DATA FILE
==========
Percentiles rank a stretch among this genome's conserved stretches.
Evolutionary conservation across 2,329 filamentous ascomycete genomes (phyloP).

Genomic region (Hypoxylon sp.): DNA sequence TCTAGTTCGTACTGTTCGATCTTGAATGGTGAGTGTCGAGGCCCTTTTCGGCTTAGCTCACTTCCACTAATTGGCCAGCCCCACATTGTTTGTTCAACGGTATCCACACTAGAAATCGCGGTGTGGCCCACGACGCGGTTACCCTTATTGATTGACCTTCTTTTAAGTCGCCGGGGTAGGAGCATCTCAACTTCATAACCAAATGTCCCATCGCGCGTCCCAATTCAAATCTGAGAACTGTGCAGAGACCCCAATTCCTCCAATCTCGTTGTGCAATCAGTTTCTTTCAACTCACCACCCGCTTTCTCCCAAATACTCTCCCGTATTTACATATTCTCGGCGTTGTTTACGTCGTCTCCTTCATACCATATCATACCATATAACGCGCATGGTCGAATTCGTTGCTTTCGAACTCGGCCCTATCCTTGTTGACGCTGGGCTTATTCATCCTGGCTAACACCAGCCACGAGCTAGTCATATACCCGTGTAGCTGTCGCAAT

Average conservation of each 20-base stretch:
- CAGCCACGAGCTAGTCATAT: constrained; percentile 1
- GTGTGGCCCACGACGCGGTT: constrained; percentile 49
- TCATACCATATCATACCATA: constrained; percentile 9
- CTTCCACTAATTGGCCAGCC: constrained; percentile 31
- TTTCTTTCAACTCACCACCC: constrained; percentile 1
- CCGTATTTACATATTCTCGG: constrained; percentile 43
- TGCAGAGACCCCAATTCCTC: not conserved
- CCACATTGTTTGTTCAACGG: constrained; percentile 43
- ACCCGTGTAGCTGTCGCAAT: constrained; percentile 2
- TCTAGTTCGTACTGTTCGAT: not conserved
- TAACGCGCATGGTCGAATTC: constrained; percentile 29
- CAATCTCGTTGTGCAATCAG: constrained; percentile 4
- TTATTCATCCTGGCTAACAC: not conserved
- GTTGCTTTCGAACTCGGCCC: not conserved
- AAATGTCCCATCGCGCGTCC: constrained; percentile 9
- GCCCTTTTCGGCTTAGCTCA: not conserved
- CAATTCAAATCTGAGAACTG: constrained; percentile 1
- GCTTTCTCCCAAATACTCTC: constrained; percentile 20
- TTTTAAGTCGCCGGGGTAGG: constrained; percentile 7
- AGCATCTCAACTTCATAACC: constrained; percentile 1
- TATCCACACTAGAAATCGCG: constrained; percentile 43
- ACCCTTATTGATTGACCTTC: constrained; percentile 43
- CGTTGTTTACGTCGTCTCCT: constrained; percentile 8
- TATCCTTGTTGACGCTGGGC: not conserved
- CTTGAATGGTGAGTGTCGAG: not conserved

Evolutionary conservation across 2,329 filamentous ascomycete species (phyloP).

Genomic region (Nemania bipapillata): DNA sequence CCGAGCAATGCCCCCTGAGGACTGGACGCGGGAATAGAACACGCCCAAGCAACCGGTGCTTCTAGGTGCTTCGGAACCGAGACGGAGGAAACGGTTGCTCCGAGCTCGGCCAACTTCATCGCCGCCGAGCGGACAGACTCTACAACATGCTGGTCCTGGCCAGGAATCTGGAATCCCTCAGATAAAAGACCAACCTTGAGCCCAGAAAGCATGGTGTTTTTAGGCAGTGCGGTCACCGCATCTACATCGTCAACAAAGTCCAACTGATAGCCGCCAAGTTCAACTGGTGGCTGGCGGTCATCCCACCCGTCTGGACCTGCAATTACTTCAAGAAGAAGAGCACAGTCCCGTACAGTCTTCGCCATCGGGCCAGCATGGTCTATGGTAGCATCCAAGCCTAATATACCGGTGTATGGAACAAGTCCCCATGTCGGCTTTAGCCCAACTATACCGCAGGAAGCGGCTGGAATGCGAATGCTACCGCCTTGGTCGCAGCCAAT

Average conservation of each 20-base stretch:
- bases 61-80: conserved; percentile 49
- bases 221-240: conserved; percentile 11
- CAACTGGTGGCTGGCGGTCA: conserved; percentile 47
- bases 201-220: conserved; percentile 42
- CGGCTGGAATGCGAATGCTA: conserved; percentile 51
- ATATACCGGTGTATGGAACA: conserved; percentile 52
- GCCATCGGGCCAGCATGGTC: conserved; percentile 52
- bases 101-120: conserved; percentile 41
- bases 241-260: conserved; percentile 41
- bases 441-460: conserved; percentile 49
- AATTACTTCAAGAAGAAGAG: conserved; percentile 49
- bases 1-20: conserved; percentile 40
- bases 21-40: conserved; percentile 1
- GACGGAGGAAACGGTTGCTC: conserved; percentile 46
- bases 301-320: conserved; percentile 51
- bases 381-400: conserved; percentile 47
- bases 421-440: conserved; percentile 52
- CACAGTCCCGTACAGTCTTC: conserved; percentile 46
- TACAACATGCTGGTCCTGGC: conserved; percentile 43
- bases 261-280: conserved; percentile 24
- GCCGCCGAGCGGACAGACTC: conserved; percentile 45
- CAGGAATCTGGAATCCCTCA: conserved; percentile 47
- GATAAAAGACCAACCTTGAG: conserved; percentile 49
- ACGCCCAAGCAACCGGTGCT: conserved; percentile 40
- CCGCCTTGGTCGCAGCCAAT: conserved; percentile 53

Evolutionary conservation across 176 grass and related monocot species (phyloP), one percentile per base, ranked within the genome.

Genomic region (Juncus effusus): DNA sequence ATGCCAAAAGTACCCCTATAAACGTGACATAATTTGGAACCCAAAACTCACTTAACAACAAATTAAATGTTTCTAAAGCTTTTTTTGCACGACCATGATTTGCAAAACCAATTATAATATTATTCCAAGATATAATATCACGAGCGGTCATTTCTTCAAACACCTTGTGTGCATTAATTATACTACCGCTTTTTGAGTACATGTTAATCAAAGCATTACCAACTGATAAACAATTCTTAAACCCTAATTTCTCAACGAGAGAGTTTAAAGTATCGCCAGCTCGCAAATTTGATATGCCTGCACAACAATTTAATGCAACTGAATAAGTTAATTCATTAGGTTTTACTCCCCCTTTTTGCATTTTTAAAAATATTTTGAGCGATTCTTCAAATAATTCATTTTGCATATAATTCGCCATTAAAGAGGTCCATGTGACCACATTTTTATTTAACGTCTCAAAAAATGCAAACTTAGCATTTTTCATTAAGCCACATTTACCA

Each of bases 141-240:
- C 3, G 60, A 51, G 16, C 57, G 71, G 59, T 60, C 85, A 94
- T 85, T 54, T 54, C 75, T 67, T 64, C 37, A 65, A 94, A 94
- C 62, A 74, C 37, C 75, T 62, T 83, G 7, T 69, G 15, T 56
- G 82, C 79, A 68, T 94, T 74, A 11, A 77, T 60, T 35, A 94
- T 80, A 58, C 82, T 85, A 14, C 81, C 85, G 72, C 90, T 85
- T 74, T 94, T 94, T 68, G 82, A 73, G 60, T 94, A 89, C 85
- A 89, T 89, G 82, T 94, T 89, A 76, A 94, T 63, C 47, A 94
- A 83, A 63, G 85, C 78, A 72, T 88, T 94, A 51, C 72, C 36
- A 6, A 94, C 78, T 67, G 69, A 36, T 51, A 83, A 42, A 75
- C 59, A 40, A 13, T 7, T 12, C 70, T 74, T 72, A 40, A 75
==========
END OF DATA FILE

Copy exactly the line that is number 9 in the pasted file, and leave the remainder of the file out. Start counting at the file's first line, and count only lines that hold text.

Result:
- TTTCTTTCAACTCACCACCC: constrained; percentile 1